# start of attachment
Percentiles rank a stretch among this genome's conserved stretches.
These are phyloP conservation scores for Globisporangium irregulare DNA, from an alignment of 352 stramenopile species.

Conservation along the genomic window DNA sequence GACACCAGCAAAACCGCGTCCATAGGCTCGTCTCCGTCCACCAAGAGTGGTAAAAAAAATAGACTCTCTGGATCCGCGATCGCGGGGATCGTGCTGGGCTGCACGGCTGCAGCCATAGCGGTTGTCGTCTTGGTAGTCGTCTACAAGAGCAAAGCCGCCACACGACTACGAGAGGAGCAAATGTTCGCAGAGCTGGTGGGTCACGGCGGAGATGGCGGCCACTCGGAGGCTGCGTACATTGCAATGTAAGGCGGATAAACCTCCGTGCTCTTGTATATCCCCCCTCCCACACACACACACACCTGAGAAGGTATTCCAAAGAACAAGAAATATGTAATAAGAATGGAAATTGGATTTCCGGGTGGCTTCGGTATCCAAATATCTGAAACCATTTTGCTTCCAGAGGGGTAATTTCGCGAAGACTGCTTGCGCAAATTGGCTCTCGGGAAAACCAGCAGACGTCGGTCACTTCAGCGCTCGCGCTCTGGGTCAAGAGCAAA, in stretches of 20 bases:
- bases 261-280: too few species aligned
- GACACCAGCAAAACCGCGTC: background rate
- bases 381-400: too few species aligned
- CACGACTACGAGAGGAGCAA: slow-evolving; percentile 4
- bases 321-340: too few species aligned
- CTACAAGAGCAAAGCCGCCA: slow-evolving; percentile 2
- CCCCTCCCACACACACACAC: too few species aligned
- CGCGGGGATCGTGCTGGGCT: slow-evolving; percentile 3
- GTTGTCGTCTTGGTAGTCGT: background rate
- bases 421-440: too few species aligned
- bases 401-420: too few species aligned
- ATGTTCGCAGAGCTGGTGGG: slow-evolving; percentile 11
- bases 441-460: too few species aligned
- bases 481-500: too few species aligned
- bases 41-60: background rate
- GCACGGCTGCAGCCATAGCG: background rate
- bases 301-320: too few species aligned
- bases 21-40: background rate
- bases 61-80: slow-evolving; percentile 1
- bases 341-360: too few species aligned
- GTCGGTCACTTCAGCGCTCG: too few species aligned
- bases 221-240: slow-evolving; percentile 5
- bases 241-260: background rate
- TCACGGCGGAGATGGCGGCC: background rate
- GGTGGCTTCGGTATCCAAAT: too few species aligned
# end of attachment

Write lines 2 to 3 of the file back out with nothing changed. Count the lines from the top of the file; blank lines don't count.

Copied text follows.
These are phyloP conservation scores for Globisporangium irregulare DNA, from an alignment of 352 stramenopile species.

Conservation along the genomic window DNA sequence GACACCAGCAAAACCGCGTCCATAGGCTCGTCTCCGTCCACCAAGAGTGGTAAAAAAAATAGACTCTCTGGATCCGCGATCGCGGGGATCGTGCTGGGCTGCACGGCTGCAGCCATAGCGGTTGTCGTCTTGGTAGTCGTCTACAAGAGCAAAGCCGCCACACGACTACGAGAGGAGCAAATGTTCGCAGAGCTGGTGGGTCACGGCGGAGATGGCGGCCACTCGGAGGCTGCGTACATTGCAATGTAAGGCGGATAAACCTCCGTGCTCTTGTATATCCCCCCTCCCACACACACACACACCTGAGAAGGTATTCCAAAGAACAAGAAATATGTAATAAGAATGGAAATTGGATTTCCGGGTGGCTTCGGTATCCAAATATCTGAAACCATTTTGCTTCCAGAGGGGTAATTTCGCGAAGACTGCTTGCGCAAATTGGCTCTCGGGAAAACCAGCAGACGTCGGTCACTTCAGCGCTCGCGCTCTGGGTCAAGAGCAAA, in stretches of 20 bases: